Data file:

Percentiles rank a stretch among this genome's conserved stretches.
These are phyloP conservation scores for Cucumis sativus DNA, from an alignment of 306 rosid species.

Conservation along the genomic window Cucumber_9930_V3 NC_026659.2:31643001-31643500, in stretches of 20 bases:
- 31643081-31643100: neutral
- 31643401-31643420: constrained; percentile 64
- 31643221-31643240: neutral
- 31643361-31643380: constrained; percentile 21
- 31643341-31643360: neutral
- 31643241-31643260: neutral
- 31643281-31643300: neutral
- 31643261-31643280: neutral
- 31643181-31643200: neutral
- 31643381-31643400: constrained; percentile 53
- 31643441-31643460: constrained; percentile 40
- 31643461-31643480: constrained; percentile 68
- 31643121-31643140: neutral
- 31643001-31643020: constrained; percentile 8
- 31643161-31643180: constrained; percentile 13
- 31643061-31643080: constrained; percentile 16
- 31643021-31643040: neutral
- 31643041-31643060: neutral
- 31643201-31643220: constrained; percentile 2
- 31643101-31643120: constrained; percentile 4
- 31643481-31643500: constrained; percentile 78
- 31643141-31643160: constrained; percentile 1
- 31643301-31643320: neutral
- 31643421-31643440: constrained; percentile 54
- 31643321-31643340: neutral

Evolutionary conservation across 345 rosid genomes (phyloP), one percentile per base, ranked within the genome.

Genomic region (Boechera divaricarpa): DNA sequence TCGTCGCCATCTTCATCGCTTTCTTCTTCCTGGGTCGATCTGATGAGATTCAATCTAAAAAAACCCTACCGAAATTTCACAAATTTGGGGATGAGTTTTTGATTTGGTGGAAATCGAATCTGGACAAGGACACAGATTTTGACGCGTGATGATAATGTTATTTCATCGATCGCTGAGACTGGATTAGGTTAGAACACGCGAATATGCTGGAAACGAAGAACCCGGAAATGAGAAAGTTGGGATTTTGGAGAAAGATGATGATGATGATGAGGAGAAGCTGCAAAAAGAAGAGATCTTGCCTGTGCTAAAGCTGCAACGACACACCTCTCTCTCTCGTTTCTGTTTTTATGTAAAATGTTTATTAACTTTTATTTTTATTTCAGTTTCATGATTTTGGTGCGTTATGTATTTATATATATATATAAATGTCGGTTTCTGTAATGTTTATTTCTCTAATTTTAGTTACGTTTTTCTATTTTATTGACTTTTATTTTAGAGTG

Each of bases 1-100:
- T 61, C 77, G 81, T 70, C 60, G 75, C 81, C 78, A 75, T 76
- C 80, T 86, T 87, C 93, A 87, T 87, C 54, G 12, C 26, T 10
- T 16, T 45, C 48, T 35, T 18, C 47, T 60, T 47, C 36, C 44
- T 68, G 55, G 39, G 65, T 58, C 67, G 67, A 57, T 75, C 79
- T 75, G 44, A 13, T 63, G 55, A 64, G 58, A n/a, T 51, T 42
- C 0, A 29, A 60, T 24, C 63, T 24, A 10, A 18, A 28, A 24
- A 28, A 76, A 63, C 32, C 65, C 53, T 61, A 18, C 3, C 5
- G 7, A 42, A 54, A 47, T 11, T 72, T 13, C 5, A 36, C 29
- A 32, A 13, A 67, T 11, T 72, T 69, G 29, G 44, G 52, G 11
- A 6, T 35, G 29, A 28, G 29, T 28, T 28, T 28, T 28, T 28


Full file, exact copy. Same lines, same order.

Percentiles rank a stretch among this genome's conserved stretches.
These are phyloP conservation scores for Cucumis sativus DNA, from an alignment of 306 rosid species.

Conservation along the genomic window Cucumber_9930_V3 NC_026659.2:31643001-31643500, in stretches of 20 bases:
- 31643081-31643100: neutral
- 31643401-31643420: constrained; percentile 64
- 31643221-31643240: neutral
- 31643361-31643380: constrained; percentile 21
- 31643341-31643360: neutral
- 31643241-31643260: neutral
- 31643281-31643300: neutral
- 31643261-31643280: neutral
- 31643181-31643200: neutral
- 31643381-31643400: constrained; percentile 53
- 31643441-31643460: constrained; percentile 40
- 31643461-31643480: constrained; percentile 68
- 31643121-31643140: neutral
- 31643001-31643020: constrained; percentile 8
- 31643161-31643180: constrained; percentile 13
- 31643061-31643080: constrained; percentile 16
- 31643021-31643040: neutral
- 31643041-31643060: neutral
- 31643201-31643220: constrained; percentile 2
- 31643101-31643120: constrained; percentile 4
- 31643481-31643500: constrained; percentile 78
- 31643141-31643160: constrained; percentile 1
- 31643301-31643320: neutral
- 31643421-31643440: constrained; percentile 54
- 31643321-31643340: neutral

Evolutionary conservation across 345 rosid genomes (phyloP), one percentile per base, ranked within the genome.

Genomic region (Boechera divaricarpa): DNA sequence TCGTCGCCATCTTCATCGCTTTCTTCTTCCTGGGTCGATCTGATGAGATTCAATCTAAAAAAACCCTACCGAAATTTCACAAATTTGGGGATGAGTTTTTGATTTGGTGGAAATCGAATCTGGACAAGGACACAGATTTTGACGCGTGATGATAATGTTATTTCATCGATCGCTGAGACTGGATTAGGTTAGAACACGCGAATATGCTGGAAACGAAGAACCCGGAAATGAGAAAGTTGGGATTTTGGAGAAAGATGATGATGATGATGAGGAGAAGCTGCAAAAAGAAGAGATCTTGCCTGTGCTAAAGCTGCAACGACACACCTCTCTCTCTCGTTTCTGTTTTTATGTAAAATGTTTATTAACTTTTATTTTTATTTCAGTTTCATGATTTTGGTGCGTTATGTATTTATATATATATATAAATGTCGGTTTCTGTAATGTTTATTTCTCTAATTTTAGTTACGTTTTTCTATTTTATTGACTTTTATTTTAGAGTG

Each of bases 1-100:
- T 61, C 77, G 81, T 70, C 60, G 75, C 81, C 78, A 75, T 76
- C 80, T 86, T 87, C 93, A 87, T 87, C 54, G 12, C 26, T 10
- T 16, T 45, C 48, T 35, T 18, C 47, T 60, T 47, C 36, C 44
- T 68, G 55, G 39, G 65, T 58, C 67, G 67, A 57, T 75, C 79
- T 75, G 44, A 13, T 63, G 55, A 64, G 58, A n/a, T 51, T 42
- C 0, A 29, A 60, T 24, C 63, T 24, A 10, A 18, A 28, A 24
- A 28, A 76, A 63, C 32, C 65, C 53, T 61, A 18, C 3, C 5
- G 7, A 42, A 54, A 47, T 11, T 72, T 13, C 5, A 36, C 29
- A 32, A 13, A 67, T 11, T 72, T 69, G 29, G 44, G 52, G 11
- A 6, T 35, G 29, A 28, G 29, T 28, T 28, T 28, T 28, T 28